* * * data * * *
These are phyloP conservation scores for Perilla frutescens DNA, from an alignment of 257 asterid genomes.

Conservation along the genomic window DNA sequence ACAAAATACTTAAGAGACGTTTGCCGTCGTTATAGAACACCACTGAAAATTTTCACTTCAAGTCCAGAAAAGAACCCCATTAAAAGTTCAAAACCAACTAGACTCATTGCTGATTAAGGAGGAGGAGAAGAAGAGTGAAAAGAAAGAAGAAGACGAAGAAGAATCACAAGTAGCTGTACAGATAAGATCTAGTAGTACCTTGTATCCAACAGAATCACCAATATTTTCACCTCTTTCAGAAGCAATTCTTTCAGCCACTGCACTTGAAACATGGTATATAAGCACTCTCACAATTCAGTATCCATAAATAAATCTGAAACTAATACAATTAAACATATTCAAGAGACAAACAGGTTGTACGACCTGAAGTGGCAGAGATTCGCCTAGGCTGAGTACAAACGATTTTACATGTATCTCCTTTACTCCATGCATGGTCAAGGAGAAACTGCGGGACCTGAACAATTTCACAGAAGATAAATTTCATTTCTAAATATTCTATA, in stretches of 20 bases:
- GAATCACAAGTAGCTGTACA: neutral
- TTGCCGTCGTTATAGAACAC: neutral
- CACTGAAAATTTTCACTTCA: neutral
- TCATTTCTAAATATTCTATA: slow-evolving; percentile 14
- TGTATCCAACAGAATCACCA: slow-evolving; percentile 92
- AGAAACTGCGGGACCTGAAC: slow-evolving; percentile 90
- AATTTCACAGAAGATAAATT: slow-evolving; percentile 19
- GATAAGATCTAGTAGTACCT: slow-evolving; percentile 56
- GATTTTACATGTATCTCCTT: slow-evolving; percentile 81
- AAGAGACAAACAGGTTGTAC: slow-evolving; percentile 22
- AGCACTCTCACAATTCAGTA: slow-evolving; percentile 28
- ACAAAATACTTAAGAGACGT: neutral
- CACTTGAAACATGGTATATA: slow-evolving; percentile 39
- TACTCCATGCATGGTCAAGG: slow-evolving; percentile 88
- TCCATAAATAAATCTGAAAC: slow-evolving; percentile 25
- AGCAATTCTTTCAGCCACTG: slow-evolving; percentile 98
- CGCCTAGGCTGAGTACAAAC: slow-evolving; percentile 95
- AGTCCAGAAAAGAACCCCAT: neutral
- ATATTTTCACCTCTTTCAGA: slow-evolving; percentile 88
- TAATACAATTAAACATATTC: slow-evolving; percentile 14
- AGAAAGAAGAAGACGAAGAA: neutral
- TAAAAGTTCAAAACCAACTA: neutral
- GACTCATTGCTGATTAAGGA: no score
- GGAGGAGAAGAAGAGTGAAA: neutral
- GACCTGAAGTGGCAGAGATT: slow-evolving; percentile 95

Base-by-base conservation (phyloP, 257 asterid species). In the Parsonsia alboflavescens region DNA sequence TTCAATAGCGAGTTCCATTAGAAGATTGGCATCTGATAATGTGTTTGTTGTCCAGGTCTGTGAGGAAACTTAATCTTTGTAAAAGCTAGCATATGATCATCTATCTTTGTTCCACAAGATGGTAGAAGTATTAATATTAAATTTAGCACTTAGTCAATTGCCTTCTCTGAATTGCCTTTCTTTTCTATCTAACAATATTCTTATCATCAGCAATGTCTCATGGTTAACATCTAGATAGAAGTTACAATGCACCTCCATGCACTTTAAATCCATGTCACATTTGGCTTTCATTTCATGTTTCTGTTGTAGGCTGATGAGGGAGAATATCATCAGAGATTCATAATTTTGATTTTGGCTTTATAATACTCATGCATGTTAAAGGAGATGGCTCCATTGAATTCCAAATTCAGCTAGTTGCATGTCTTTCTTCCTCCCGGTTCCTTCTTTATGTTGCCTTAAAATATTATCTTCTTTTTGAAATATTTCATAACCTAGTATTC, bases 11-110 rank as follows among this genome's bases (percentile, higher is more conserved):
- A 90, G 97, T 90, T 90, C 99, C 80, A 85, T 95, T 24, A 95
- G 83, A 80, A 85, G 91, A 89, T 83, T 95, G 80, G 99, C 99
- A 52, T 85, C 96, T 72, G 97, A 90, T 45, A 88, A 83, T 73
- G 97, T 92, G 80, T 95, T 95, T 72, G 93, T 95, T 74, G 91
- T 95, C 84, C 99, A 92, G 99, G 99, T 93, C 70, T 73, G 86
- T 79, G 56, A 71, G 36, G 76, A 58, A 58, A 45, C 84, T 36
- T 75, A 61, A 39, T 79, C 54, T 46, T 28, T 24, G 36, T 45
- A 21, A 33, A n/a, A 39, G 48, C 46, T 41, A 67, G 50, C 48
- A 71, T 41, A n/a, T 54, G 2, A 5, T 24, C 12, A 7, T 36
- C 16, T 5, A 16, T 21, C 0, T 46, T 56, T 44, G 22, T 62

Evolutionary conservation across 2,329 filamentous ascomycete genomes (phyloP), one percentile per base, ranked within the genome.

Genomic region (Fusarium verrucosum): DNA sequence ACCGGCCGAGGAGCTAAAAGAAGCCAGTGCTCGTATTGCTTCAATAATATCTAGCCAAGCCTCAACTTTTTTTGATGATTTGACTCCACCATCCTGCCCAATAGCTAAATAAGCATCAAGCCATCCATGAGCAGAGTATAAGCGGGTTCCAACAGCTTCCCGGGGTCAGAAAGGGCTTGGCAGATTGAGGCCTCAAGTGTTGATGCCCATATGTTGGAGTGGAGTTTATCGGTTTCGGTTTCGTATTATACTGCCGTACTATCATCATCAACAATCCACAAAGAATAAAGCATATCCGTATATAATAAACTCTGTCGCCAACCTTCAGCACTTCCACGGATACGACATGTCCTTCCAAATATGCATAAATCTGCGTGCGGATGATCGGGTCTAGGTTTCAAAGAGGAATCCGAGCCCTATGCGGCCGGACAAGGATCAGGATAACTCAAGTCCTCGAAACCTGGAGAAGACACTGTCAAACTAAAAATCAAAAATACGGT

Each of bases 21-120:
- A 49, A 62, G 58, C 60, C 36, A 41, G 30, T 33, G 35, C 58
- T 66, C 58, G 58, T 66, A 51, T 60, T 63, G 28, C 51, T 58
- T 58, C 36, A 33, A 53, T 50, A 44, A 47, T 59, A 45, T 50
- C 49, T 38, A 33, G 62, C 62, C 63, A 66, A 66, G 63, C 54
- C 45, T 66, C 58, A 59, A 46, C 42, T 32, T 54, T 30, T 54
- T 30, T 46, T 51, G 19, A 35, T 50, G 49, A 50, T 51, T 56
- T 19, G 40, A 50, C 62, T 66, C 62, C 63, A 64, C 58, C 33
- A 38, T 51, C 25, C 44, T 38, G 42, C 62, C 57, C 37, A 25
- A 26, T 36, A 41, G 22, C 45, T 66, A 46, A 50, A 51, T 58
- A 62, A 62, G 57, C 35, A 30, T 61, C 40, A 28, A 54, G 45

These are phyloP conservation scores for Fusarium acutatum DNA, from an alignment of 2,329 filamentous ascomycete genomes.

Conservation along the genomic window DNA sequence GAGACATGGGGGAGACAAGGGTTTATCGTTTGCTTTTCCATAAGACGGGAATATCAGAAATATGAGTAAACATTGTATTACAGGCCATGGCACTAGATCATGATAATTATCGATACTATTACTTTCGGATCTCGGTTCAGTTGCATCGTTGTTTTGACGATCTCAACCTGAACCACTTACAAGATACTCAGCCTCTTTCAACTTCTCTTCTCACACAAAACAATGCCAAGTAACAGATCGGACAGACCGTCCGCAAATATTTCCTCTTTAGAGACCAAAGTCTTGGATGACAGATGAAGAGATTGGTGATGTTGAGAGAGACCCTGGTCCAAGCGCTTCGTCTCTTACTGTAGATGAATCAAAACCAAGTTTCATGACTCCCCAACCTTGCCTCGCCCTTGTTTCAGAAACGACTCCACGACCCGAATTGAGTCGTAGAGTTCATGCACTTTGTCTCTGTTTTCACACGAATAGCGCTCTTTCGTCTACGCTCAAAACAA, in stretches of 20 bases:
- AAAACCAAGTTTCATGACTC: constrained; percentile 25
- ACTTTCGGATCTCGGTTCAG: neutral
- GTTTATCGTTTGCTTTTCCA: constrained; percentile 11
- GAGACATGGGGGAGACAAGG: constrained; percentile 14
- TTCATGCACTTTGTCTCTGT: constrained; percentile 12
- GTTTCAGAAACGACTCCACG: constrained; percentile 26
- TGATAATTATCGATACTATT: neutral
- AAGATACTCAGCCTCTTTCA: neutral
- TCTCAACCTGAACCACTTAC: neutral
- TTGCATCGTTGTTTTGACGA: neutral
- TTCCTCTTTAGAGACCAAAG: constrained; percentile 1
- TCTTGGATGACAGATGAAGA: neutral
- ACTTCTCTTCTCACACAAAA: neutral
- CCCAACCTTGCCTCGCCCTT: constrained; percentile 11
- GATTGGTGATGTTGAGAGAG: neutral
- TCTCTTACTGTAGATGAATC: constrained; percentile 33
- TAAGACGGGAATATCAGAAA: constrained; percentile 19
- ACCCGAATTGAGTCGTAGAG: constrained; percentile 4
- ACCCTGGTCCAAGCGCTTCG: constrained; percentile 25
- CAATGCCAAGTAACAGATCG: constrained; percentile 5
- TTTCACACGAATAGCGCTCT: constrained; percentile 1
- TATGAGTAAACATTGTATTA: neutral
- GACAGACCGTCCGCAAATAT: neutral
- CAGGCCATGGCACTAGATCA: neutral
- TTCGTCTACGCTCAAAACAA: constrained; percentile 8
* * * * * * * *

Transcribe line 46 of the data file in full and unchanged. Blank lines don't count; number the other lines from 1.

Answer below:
- C 45, T 66, C 58, A 59, A 46, C 42, T 32, T 54, T 30, T 54